Monday, March 17, 2008

The mind of the movement conservative

Last Thursday, the US House held a symbolic vote as to whether President George W. Bush's tax cuts for the wealthy should be allowed to expire, as they are now scheduled to do, in 2010. The measure passed on a very close vote, with every Republican voting to continue the tax cuts indefinitely.

This degree of solidarity among those on the Political Right seems to me to be becoming more and more common and, at the same time, historically unprecedented. How is it that 200 individuals from different backgrounds and from disparate regions of the country can agree unanimously on anything, including the color of Condoleezza Rice's eyes?

Paul Krugman, in his book, The Conscience of a Liberal, offers an explanation. Over the past forty or so years since Ronald Reagan was elected governor of California, social conservatives and foreign policy hawks have coalesced into a tight-knit movement of ideologues whose loyalty to scripted talking points from a few like-minded think tanks have produced what we know today as movement conservatism. Because movement conservatives are "hard-wired" to be loyal to cultural traditions as well as having a deep sense of loyalty to loyalty itself, they vote as a block for their leader's agenda and, further, for their leader himself. This is why John McCain became the nominee of their party despite being practically written-off last summer and being the bane of the Religious Right--it was "his turn".

How, then, can Democrats hope to ever be unified enough to overcome such loyalty? Everyone knows that trying to organize Democrats is like herding feral cats. For example, a recent USA Today poll indicated that, while 60% of Americans favor setting a timetable for withdrawal of US armed forces from Iraq, they have four different opinions as to the conditions under which the withdrawal should take place. On the other hand, the 40% in the poll who wanted to "stay the course" in Iraq were relatively united on that course of action.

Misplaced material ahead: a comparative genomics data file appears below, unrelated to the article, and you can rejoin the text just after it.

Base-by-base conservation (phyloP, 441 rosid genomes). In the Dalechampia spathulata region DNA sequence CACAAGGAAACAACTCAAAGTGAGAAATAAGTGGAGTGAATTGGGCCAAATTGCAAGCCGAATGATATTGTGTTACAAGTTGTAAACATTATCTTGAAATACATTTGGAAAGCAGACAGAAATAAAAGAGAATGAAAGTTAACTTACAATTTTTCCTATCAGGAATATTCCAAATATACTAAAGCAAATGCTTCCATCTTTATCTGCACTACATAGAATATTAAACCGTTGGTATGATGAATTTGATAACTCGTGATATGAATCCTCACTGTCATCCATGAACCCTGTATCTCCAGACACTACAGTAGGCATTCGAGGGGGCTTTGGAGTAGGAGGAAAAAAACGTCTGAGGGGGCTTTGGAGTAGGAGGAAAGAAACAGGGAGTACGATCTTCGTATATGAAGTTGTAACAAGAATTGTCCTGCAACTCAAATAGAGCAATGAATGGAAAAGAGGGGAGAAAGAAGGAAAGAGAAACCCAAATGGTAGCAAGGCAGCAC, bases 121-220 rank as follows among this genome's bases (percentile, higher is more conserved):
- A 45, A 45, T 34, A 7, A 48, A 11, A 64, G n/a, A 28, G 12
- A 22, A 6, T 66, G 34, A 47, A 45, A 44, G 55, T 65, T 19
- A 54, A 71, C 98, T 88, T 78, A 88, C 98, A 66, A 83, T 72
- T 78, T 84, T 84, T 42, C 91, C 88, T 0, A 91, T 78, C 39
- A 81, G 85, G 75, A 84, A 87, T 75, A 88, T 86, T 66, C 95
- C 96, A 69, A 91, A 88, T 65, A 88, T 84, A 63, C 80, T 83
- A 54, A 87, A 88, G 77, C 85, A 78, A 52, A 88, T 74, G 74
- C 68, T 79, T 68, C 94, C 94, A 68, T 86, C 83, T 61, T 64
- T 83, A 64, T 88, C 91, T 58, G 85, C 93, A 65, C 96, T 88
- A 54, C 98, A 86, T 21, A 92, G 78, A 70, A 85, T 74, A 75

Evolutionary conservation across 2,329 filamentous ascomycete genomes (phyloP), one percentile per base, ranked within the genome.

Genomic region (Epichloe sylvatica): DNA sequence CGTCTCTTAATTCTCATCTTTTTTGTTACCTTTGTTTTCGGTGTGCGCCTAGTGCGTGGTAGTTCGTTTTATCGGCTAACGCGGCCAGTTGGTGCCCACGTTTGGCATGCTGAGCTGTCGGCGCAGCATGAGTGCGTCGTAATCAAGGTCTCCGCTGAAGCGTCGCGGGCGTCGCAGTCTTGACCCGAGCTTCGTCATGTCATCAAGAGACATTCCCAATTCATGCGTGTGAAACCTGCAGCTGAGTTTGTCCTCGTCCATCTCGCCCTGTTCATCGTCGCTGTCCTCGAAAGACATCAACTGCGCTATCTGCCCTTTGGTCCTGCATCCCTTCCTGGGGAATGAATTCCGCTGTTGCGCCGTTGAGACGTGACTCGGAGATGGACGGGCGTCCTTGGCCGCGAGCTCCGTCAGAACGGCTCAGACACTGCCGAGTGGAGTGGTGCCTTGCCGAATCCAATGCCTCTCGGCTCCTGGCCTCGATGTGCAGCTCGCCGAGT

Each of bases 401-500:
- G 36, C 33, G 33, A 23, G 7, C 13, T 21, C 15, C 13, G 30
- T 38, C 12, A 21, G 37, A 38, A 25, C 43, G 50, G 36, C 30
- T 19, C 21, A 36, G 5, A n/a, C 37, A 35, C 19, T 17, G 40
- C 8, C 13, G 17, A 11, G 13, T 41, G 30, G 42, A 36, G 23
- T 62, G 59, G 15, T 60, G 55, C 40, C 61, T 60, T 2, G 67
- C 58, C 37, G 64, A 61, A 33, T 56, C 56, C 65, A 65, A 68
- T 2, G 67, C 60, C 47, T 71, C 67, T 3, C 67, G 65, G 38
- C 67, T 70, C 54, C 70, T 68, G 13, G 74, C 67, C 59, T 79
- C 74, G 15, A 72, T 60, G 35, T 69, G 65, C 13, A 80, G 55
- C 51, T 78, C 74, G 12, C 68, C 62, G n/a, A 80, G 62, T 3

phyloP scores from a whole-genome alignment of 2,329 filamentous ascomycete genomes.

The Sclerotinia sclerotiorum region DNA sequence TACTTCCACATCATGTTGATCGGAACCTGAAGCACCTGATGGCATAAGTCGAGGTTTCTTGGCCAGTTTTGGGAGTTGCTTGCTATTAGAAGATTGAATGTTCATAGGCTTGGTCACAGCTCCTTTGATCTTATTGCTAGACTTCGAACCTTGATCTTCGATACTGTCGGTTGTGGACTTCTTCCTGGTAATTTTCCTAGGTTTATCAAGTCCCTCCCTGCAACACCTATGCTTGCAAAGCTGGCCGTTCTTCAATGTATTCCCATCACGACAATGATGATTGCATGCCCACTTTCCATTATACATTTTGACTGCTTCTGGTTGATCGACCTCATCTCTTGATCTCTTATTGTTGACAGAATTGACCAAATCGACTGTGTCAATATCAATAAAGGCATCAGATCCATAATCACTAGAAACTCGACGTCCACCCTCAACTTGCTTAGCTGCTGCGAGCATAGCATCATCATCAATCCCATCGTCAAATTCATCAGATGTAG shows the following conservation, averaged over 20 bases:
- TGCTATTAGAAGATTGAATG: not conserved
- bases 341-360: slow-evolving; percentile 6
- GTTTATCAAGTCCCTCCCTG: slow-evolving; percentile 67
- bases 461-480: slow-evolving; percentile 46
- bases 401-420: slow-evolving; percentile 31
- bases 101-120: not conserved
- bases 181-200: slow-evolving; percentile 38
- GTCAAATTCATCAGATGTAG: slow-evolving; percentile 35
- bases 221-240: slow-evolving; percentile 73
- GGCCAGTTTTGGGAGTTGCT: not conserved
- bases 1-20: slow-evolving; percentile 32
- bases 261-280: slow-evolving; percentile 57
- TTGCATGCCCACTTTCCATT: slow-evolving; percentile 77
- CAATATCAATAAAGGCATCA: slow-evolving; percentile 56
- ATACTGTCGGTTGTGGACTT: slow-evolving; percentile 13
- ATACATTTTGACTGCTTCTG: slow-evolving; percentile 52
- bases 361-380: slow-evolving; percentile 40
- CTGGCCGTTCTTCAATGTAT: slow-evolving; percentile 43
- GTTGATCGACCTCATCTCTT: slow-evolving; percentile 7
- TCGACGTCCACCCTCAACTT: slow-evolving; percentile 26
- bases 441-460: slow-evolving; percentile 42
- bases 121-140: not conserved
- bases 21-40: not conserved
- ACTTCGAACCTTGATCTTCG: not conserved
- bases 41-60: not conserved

Life for movement conservatives is relatively uncomplicated. Right is right and wrong is wrong. They would probably agree with Henry Ford that "history is bunk". It's much easier to make decisions in ignorance of both the errors of the past and the reality on the ground. Always cheer for the home team.

The only way for the Democrats to win against such a unified and unwavering opponent is to overpower them. Barack Obama, as much as I like the man, is wrong if he believes he can extend the hand of friendship to the likes of movement conservatives and expect to have it taken in a spirit of bipartisanship. Negotiation is a noble endeavor but it is a two-way street. How does one negotiate with someone who believes that to compromise is, to quote Grover Norquist, "date rape"? You don't. You can only shout them down by having the votes to muscle past them on every issue.

Here's a really big dot for you: If you're not registered to vote, by all means , do so. If you're registered but haven't voted recently, find the time to vote this year and every year. If you're tired of borrowing from your children to pay for foolish wars today, if you're tired of ignoring science while the planet burns, if you're tired of planned governmental incompetence in the face of natural disasters, and if you're tired of Congressional gridlock in the midst of societal collapse, then, when you do vote, vote for those candidates who will change things.

1 comment:

---Feathers said...

Thank you for bringing The Conscience of a Liberal to my attention. I found it in audio format (unabridged) at audible.com, bought it, downloaded it and will start listening to it tonight.

Nice Blog. Keep up the good work.